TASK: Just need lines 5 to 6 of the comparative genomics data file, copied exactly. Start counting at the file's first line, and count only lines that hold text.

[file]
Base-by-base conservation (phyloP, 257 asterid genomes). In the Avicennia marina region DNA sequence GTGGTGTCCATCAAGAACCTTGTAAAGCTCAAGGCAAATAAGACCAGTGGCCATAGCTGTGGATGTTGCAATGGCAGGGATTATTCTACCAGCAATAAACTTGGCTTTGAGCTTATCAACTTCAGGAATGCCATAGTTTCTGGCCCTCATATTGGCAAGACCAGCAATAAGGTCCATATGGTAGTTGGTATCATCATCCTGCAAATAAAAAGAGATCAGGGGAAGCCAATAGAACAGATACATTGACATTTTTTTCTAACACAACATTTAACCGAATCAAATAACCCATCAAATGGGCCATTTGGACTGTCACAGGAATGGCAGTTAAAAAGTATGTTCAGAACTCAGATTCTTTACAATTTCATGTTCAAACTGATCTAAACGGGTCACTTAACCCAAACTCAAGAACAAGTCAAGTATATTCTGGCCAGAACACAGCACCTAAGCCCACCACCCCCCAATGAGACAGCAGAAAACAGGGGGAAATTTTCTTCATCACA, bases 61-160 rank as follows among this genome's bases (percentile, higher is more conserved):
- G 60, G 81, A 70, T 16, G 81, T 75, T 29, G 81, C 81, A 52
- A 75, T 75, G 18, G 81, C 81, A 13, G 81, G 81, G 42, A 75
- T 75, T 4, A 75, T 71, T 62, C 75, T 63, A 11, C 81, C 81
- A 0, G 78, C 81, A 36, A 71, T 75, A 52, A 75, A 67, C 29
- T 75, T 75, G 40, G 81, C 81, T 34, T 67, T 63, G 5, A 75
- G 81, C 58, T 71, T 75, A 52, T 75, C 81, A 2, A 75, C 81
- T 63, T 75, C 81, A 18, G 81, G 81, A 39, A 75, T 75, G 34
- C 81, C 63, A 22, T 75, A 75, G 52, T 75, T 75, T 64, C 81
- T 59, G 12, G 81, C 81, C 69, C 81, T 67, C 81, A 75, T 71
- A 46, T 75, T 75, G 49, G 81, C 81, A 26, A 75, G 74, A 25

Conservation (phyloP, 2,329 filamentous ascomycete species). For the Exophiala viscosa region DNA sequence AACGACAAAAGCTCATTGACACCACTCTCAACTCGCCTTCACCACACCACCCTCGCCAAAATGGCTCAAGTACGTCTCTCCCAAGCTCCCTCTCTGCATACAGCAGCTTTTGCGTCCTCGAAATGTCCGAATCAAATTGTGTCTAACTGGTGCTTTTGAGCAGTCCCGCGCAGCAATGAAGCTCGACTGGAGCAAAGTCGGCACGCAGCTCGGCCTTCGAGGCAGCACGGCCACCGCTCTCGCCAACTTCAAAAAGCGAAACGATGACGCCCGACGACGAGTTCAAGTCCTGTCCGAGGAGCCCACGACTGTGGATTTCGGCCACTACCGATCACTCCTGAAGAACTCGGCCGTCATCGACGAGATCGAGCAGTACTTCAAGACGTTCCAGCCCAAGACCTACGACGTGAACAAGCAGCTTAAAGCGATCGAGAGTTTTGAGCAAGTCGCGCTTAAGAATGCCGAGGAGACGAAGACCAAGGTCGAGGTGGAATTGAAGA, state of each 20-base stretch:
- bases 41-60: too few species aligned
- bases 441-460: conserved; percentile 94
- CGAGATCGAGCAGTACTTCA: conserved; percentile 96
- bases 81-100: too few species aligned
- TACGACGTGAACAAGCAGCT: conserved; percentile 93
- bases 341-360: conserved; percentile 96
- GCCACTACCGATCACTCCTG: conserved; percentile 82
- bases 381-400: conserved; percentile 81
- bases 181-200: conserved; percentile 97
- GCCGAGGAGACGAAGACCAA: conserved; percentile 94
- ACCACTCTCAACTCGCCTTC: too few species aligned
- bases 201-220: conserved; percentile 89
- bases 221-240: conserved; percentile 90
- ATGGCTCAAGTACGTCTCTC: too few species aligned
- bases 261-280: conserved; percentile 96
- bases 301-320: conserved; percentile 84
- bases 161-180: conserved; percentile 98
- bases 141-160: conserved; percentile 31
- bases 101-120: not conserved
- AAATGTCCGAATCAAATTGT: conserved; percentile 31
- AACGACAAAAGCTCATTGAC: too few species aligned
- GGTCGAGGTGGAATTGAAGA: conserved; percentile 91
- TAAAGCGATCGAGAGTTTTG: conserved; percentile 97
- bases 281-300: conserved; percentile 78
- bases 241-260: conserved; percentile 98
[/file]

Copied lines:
- A 0, G 78, C 81, A 36, A 71, T 75, A 52, A 75, A 67, C 29
- T 75, T 75, G 40, G 81, C 81, T 34, T 67, T 63, G 5, A 75